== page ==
Lowe Stokes, Georgia Fiddler – FRC723
By Joe LaRose
A previous version of this article served as liner notes for Heritage 048, Georgia Fiddle Bands, ©1983 Heritage Records.
Of the many legendary fiddlers from old time music’s “Golden Age,” the period of commercial recording from the mid-twenties to the early thirties, Lowe Stokes seemed to have an aura of myth that went beyond his superb fiddling on records by the Skillet Lickers and others.
His raspy voice and no-nonsense delivery heard on the Skillet Licker’s spoken skit records suggested something of a scrappy guy. But when one considered that, at the height of his success, he lost his right hand to a shot gun blast only to go on fiddling using a hook to hold his bow, his reputation as—in fellow Skillet Licker Bert Layne’s words—“one tough fella,” was ensured.
Born Marcus Lowell Stokes on May 28, 1898 in Elijay, in the mountains of north Georgia, Lowe’s legend was building even as a young man. In 1924 he defeated long-reigning Georgia fiddle champion Fiddlin’ John Carson in Atlanta’s annual Old Time Fiddlers’ Convention, playing “Hell Broke Loose in Georgia.” His victory was described in a Literary Digest article that was read by poet Steven Vincent Benet, inspiring him to write “The Mountain Whippoorwill,” a poem whose hero was based on the young Lowe.
In the late 1920s, Lowe was brought into the Skillet Lickers, Columbia Records’ top hillbilly recording band, by his friend and arguably fiddling-equal, Clayton McMichen, who was feeling hobbled by being paired in the group with the somewhat old-fashioned Gid Tanner. Lowe and Clayton created a densely-textured unison (and with Bert Layne triple) fiddling approach that powered through some of the band’s best sides.
Lowe appeared on Skillet Lickers records and on records fronting his own bands until the incident on Christmas Day, 1930 that almost ended his career. As Bert Layne told it, Lowe and his brother had gone to see a bootlegger about getting some whiskey for Christmas. An argument occurred, resulting in someone pointing a shotgun at Lowe’s brother. Lowe grabbed the barrel and the gun fired, taking his right hand almost off. A country doctor finished the amputation while Lowe drank a half pint of liquor. When Bert heard what had happened and rushed to see Lowe, he found him “up in a barber shop getting a shave. Talk about a man that had a constitution—I never saw nothing like it.”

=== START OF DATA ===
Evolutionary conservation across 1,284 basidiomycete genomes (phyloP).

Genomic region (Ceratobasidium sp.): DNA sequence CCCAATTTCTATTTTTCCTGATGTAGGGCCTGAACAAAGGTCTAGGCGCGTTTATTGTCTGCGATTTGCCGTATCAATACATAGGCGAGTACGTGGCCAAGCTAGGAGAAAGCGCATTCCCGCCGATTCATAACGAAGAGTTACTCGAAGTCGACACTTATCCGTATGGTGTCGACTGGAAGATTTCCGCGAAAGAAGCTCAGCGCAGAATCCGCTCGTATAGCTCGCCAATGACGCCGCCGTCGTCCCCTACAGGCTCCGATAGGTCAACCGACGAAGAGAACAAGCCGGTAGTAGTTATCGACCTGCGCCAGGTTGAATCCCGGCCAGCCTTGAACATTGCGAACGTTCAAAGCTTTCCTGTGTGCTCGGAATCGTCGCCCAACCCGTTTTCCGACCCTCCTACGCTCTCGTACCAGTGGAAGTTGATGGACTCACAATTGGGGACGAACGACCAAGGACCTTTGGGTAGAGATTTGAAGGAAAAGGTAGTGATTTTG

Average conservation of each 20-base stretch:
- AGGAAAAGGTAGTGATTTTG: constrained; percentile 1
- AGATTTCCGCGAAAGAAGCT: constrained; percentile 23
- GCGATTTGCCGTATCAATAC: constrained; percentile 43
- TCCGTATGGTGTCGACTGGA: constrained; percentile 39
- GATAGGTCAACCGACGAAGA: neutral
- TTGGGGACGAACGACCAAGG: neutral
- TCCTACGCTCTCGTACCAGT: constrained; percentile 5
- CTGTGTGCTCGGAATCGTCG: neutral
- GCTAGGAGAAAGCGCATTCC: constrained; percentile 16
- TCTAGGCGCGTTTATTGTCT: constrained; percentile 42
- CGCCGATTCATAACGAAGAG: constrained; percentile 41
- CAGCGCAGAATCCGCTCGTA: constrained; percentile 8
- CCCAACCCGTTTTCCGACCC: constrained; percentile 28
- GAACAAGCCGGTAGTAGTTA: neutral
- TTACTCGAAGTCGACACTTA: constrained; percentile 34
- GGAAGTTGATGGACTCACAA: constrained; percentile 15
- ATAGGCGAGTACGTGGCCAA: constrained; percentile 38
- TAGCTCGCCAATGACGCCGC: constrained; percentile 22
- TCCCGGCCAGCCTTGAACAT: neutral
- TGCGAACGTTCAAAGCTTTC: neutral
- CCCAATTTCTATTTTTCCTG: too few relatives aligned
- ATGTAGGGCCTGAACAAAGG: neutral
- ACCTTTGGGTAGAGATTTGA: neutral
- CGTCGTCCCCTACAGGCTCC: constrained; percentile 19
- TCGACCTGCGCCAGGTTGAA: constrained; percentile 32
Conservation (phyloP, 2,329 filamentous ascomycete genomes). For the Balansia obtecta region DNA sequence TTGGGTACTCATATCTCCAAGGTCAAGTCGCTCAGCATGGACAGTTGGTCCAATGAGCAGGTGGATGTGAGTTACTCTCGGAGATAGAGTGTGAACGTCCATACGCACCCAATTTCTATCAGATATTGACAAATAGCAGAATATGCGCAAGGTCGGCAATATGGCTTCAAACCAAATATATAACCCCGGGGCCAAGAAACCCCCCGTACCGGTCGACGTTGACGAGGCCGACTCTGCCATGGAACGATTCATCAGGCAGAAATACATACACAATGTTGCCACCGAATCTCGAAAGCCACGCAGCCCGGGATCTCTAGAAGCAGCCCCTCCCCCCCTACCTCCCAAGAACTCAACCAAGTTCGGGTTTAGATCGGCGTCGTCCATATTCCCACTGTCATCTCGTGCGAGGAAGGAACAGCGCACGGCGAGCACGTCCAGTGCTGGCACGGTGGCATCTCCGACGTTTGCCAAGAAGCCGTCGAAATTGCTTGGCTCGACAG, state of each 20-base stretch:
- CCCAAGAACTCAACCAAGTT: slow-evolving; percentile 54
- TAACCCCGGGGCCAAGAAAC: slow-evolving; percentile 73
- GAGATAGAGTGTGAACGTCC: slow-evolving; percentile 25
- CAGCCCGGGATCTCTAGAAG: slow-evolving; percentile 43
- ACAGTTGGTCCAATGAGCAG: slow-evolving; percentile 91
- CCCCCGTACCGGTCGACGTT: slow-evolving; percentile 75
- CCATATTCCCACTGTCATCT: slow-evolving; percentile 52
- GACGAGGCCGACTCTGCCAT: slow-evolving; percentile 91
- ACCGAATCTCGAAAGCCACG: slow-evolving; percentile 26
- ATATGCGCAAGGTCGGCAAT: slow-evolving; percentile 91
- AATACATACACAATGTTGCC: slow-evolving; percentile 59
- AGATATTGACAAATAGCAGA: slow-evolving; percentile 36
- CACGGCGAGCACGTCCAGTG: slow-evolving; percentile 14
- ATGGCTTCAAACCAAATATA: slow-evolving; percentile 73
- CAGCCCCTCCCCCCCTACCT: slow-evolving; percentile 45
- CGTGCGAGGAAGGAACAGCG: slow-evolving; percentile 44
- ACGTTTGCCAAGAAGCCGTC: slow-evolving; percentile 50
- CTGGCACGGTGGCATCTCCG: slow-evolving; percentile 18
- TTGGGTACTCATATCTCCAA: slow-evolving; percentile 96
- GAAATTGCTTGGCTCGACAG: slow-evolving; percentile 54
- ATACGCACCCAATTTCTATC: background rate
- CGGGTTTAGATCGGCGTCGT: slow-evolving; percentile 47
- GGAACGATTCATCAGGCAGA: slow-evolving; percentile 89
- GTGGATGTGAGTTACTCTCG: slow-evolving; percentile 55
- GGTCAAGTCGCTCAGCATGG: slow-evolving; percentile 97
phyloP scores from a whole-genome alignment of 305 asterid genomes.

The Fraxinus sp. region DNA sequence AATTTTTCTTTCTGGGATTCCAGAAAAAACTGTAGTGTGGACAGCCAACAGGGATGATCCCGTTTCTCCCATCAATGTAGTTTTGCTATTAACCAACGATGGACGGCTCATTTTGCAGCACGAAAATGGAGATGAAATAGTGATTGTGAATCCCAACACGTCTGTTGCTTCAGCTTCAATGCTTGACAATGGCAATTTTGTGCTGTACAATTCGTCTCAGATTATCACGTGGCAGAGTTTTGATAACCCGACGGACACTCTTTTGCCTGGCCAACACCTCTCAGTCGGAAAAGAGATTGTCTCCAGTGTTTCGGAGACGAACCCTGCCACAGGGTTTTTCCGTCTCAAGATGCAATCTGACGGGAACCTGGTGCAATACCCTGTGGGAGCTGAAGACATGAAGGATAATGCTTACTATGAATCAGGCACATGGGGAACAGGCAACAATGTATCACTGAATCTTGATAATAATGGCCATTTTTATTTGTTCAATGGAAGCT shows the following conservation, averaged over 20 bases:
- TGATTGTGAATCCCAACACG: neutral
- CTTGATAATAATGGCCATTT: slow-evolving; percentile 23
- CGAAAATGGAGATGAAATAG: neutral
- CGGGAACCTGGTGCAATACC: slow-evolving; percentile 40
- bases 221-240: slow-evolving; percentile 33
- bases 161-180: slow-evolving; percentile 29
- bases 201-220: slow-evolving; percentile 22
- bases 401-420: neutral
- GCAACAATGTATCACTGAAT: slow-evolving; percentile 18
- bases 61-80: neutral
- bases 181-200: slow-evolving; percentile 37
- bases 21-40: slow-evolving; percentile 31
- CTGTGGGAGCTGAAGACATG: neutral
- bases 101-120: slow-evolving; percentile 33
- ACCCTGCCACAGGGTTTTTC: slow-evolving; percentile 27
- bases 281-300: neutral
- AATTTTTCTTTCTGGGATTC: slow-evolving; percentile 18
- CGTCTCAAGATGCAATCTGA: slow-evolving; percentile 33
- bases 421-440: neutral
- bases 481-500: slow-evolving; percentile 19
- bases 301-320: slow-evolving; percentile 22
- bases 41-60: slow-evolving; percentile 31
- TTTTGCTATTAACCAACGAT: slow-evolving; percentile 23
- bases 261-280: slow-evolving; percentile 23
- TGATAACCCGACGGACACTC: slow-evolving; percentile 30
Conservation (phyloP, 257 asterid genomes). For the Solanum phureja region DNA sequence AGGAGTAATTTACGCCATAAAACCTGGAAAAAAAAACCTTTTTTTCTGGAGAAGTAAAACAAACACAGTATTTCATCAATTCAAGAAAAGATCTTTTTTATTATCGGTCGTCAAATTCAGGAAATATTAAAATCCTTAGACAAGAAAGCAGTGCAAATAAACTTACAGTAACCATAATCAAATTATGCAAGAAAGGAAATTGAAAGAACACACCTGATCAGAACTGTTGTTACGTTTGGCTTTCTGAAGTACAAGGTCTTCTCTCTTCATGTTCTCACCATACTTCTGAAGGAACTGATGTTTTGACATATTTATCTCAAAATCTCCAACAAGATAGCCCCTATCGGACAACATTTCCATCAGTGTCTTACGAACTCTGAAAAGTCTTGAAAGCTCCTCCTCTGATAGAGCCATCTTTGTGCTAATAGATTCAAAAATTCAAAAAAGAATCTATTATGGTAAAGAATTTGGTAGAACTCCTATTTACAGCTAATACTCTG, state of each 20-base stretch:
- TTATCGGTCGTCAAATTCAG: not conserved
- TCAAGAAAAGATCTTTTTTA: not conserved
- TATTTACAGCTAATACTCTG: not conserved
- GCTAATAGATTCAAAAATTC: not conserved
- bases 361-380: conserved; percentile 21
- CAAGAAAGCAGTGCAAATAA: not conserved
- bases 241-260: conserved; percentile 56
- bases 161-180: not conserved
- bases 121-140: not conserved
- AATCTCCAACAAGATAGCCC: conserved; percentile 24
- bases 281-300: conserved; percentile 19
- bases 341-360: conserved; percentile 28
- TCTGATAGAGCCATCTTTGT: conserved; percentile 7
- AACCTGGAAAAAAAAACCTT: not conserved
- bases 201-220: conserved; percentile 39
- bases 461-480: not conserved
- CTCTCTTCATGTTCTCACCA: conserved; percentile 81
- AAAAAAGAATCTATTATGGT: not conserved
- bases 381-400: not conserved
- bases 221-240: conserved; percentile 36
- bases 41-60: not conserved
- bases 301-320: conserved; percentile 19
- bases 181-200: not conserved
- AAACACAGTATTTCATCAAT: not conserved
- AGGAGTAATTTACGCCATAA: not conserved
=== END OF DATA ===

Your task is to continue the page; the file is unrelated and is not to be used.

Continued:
Lowe thought his career as a musician was over. Fortunately, former mechanic McMichen fashioned an attachment that allowed Lowe to hold a bow, and he went on as a fiddler, even playing on a few more Skillet Licker sides.
Lowe fiddled in various road house bands in subsequent years before moving in the 1940s to the Tulsa, Oklahoma area to work in cowboy actor Ray Whitley’s band. It was at his home in Chouteau in eastern Oklahoma that I first visited Lowe in 1981, having learned of his whereabouts from Bert Layne. Gary Hawk, Tim Goodall, and I had visited Bert a few years earlier at his home in Covington, Kentucky after reading an interview with him that appeared in Old Time Music magazine. Bert informed us that Lowe was alive and well, but hadn’t played in a long time.
I wasn’t the first young old-time-music enthusiast to visit Lowe. Rich Nevins had extensively interviewed him in the early 1970s; his research became the basis of the liner notes to a County Records Skillet Lickers release (that record and Nevins’ notes turned me into a huge fan of Lowe’s). Lowe had also been visited at his home by Brad Leftwich. Lowe had no fiddle at the time, and hadn’t played in 17 years, so I thought I’d never actually get a chance to see him play. Nevertheless I still remember the thrill I felt just sitting in his living room talking with him.
In the spring of 1982, one of Lowe’s local musician friends (whose brother happened to make fiddles) gave Lowe a new fiddle with the necessary equipment fashioned so that he could play it (a short post coming up between two strings between the bridge and fingerboard to keep the bow from sliding up the neck, and a pivoting attachment for his prosthetic hand that held the bow). Shortly after, Lowe’s wife, Hazel, phoned me to say that Lowe was fiddling again. That was about all it took to get me, Kerry Blech, and Lee McGrogan in the car and headed for Oklahoma, guitars and fiddles in tow!